The director of the institute wonders if he can release an inmate, accused of murder, back to her hometown. To help him decide, another apparatchik arrives.
Different voices, conflicting agendas, diverse recollections, all muddy the waters. Not one unreliable narrator, but a handful, force the reader to grope in darkness.
Power has a sure hand throughout, sitting us inside the director’s office, then drawing us deeper and deeper, down and down, into a labyrinth of underground passages, heavy with ancestral memory.
As a bonus, there is also a poem, of which I will not elaborate. This feels like a window, cracked open by the author, providing, ever so slightly, a glimpse of the muse.

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Various (Editor: Parry, Robert) - Ghosts Of The Chit-Chat

Parry does an excellent job showcasing not only the bright names, but the lesser known, as well.
There is an overall history of the club, members, influences, quirks.
Also a biography for each of the eleven writers.
M.R. James and the brothers Benson are represented, and most horror readers will be familiar with their stories.
The draw for many will be those forgotten members.
H.R.W. Tatham’s “The Phonograph Bewitched” offers a vintage recording device that appears to record with a will of its own.
Maurice Baring has two haunted tales, a room for the night, and a religious artifact.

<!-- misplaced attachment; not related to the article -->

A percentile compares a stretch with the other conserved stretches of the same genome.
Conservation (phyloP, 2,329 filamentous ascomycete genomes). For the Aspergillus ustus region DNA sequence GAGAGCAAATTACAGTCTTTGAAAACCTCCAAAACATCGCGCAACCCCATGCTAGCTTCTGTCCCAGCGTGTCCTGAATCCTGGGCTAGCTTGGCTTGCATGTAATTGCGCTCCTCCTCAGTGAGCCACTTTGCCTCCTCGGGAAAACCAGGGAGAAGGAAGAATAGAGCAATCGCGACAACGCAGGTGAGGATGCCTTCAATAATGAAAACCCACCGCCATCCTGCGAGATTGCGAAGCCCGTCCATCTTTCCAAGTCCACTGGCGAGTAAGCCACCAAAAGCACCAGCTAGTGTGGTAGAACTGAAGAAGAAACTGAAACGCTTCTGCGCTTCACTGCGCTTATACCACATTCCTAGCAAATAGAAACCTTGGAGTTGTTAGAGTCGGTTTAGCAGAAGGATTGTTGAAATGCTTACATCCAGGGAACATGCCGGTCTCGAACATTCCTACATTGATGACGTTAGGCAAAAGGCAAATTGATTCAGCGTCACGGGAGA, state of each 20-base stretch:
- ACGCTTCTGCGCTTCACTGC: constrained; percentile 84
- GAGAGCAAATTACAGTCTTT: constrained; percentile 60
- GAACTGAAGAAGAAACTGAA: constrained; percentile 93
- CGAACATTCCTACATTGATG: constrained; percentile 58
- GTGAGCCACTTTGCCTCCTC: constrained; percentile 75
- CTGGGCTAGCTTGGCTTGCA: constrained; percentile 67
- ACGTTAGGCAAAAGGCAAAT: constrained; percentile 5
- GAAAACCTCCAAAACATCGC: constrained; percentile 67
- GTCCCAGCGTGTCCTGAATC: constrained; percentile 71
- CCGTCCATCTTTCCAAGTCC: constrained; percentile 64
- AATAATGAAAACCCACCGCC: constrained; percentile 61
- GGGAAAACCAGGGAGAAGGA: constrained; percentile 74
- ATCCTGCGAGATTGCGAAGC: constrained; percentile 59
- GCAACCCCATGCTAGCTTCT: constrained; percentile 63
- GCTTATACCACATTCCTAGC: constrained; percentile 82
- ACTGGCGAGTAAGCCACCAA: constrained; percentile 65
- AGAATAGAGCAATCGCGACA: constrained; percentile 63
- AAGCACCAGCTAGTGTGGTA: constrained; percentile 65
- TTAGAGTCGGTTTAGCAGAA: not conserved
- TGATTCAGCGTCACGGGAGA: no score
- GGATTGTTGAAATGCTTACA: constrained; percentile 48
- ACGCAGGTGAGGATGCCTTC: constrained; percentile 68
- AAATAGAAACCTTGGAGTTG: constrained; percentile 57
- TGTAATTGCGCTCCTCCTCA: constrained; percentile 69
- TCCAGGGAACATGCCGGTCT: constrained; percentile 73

Gerald Warre Cornish perished too young in the Somme. An excerpt from his “Beneath The Surface” gives a painfully tantalizing glimpse of lost potential.
Kudos for Mr. Parry for researching and unearthing these gems; this must have been a labor of love.

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I’m reading Dune for the first time to prepare for the film’s release in October.

“Remember, the Force will be with you. Always.”

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jedi_bendu said:

I’m reading Dune for the first time to prepare for the film’s release in October.

I am currently halfway through Children of Dune.

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At the moment I’m reading The Color Out of Space by H.P. Lovecraft. It’s for a class, but I’m glad to be experiencing Lovecraft for the first time.

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Anakin Starkiller said:

At the moment I’m reading The Color Out of Space by H.P. Lovecraft. It’s for a class, but I’m glad to be experiencing Lovecraft for the first time.

Sounds like a wonderful class! Welcome to the wacky somewhat racist world of H.P. Lovecraft. Enjoy!

I’m just a simple man trying to make my way in the universe.

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I remember reading that the added bonus of Lovecraft’s works is that they’re readily available online since they are all public domain.

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Duffy, Steve - Finding Yourself In The Dark

Diverse assortment of hauntings and unmarked boundaries.
“Chambers Of The Heart” is from Olivia’s viewpoint. Perched uneasily at the edge of 40, looks beginning to fade, working another trifling job. Her employer finds himself in a spot of trouble, and she is caught.
Found footage, in this case, an old tape, reveal death dealings in “The Last House On Mullible Street.” Old men recall youthful indiscretions, the Blitz, and trespassing.
“The Clay Party” might best be appreciated by those who have a taste for the Donner Party.
“A Day At The Hotel Radium” sees the refugee arrive at a safe oasis, a shelter of serenity. This reads like a child’s fairy tale … up to a point.
Two or three stories are unresolved. Individuals caught in sea fog, cut off by the tide, displaced from the “normal” world, the busy normal world, still perceived in the distance.